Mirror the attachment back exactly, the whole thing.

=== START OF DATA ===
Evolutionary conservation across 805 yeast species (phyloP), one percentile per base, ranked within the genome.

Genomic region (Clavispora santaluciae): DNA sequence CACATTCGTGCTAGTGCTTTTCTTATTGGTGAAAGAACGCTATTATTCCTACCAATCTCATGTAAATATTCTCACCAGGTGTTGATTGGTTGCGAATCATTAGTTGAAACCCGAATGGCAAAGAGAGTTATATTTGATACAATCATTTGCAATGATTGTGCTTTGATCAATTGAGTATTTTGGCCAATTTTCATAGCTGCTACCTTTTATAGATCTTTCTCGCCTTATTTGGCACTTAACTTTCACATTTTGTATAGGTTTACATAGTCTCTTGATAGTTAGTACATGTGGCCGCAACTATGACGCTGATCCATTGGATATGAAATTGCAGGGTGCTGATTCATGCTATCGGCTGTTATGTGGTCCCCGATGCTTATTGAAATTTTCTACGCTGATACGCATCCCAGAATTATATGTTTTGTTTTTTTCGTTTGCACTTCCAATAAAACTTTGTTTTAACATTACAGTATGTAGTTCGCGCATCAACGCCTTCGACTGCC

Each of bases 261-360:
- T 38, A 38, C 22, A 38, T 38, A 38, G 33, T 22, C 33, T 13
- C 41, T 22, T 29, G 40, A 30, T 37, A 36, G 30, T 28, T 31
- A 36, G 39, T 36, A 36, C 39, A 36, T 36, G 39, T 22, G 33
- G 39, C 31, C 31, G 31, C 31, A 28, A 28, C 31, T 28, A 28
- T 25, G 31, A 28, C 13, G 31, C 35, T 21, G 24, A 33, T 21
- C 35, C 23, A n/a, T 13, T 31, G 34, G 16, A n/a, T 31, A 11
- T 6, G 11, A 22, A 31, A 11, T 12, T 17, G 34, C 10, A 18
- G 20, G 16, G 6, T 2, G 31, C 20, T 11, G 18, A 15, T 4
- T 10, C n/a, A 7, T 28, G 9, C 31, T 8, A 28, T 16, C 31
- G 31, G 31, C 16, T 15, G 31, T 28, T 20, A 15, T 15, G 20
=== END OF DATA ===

Evolutionary conservation across 805 yeast species (phyloP), one percentile per base, ranked within the genome.

Genomic region (Clavispora santaluciae): DNA sequence CACATTCGTGCTAGTGCTTTTCTTATTGGTGAAAGAACGCTATTATTCCTACCAATCTCATGTAAATATTCTCACCAGGTGTTGATTGGTTGCGAATCATTAGTTGAAACCCGAATGGCAAAGAGAGTTATATTTGATACAATCATTTGCAATGATTGTGCTTTGATCAATTGAGTATTTTGGCCAATTTTCATAGCTGCTACCTTTTATAGATCTTTCTCGCCTTATTTGGCACTTAACTTTCACATTTTGTATAGGTTTACATAGTCTCTTGATAGTTAGTACATGTGGCCGCAACTATGACGCTGATCCATTGGATATGAAATTGCAGGGTGCTGATTCATGCTATCGGCTGTTATGTGGTCCCCGATGCTTATTGAAATTTTCTACGCTGATACGCATCCCAGAATTATATGTTTTGTTTTTTTCGTTTGCACTTCCAATAAAACTTTGTTTTAACATTACAGTATGTAGTTCGCGCATCAACGCCTTCGACTGCC

Each of bases 261-360:
- T 38, A 38, C 22, A 38, T 38, A 38, G 33, T 22, C 33, T 13
- C 41, T 22, T 29, G 40, A 30, T 37, A 36, G 30, T 28, T 31
- A 36, G 39, T 36, A 36, C 39, A 36, T 36, G 39, T 22, G 33
- G 39, C 31, C 31, G 31, C 31, A 28, A 28, C 31, T 28, A 28
- T 25, G 31, A 28, C 13, G 31, C 35, T 21, G 24, A 33, T 21
- C 35, C 23, A n/a, T 13, T 31, G 34, G 16, A n/a, T 31, A 11
- T 6, G 11, A 22, A 31, A 11, T 12, T 17, G 34, C 10, A 18
- G 20, G 16, G 6, T 2, G 31, C 20, T 11, G 18, A 15, T 4
- T 10, C n/a, A 7, T 28, G 9, C 31, T 8, A 28, T 16, C 31
- G 31, G 31, C 16, T 15, G 31, T 28, T 20, A 15, T 15, G 20